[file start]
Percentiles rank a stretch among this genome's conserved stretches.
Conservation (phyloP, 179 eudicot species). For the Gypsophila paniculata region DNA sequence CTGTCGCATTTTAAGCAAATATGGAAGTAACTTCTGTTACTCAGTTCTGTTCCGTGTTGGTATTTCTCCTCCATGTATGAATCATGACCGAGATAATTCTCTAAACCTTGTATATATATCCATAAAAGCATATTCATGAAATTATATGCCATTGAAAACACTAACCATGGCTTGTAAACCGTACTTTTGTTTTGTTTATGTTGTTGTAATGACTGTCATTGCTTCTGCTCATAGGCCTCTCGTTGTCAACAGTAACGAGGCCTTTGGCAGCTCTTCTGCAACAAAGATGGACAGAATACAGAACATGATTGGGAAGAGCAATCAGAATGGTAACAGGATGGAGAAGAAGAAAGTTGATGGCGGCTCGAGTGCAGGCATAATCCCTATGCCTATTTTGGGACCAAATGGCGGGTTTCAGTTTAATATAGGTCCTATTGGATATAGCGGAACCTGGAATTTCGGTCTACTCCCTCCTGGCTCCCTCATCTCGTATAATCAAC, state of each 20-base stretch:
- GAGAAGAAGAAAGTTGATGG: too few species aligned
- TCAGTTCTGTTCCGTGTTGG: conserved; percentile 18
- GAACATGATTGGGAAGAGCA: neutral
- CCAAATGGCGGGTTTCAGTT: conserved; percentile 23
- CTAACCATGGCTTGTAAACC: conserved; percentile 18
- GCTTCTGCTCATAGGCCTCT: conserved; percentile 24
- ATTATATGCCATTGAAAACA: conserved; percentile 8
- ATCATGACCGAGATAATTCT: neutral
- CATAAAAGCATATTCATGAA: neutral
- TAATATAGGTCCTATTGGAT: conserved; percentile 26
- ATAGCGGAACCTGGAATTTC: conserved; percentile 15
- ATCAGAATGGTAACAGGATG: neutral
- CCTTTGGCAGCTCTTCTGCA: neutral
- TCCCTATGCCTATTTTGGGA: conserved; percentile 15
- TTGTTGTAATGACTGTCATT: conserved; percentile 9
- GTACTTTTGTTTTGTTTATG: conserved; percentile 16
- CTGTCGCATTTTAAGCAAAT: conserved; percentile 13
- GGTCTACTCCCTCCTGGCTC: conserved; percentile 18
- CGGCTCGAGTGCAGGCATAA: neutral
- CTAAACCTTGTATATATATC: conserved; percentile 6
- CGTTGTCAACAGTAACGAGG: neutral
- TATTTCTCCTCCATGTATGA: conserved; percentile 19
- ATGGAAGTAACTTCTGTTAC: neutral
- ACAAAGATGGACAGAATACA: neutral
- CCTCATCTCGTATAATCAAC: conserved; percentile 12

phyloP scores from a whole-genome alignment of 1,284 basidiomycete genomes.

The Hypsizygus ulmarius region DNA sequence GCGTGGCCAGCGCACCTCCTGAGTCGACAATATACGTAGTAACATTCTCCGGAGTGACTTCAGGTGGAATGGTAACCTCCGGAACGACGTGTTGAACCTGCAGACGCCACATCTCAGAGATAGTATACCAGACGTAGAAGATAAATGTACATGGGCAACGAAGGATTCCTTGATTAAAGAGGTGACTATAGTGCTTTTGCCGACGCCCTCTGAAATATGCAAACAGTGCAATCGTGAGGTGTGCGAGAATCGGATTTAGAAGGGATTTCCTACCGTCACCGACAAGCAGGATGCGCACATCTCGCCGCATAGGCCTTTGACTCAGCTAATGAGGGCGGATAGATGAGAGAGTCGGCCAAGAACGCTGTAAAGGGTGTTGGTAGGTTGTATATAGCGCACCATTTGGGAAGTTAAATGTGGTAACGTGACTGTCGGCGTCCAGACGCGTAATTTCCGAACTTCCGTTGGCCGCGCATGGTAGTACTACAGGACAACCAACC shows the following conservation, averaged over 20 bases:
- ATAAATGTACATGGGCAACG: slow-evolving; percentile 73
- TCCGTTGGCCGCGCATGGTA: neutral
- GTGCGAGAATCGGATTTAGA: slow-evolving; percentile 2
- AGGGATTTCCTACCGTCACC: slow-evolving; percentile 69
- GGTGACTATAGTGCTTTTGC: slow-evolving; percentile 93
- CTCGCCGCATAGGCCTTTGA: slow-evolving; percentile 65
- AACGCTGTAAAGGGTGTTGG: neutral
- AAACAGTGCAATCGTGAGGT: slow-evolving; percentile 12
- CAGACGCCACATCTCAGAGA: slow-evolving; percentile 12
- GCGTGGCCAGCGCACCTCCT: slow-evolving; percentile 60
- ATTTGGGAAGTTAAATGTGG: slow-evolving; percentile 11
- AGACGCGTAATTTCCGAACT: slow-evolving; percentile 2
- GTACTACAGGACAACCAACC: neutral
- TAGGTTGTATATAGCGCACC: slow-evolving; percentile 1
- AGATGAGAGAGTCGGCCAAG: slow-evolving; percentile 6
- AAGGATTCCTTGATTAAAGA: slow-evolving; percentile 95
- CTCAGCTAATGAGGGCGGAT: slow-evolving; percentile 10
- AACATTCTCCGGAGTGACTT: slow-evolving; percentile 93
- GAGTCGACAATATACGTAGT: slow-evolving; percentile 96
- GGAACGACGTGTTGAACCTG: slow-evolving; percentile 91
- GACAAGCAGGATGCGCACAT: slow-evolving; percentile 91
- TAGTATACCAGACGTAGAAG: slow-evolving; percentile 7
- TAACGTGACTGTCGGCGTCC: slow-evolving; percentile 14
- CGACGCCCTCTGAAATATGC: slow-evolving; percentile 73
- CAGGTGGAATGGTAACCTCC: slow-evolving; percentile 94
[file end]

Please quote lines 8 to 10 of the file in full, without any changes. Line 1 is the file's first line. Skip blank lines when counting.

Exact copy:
- GCTTCTGCTCATAGGCCTCT: conserved; percentile 24
- ATTATATGCCATTGAAAACA: conserved; percentile 8
- ATCATGACCGAGATAATTCT: neutral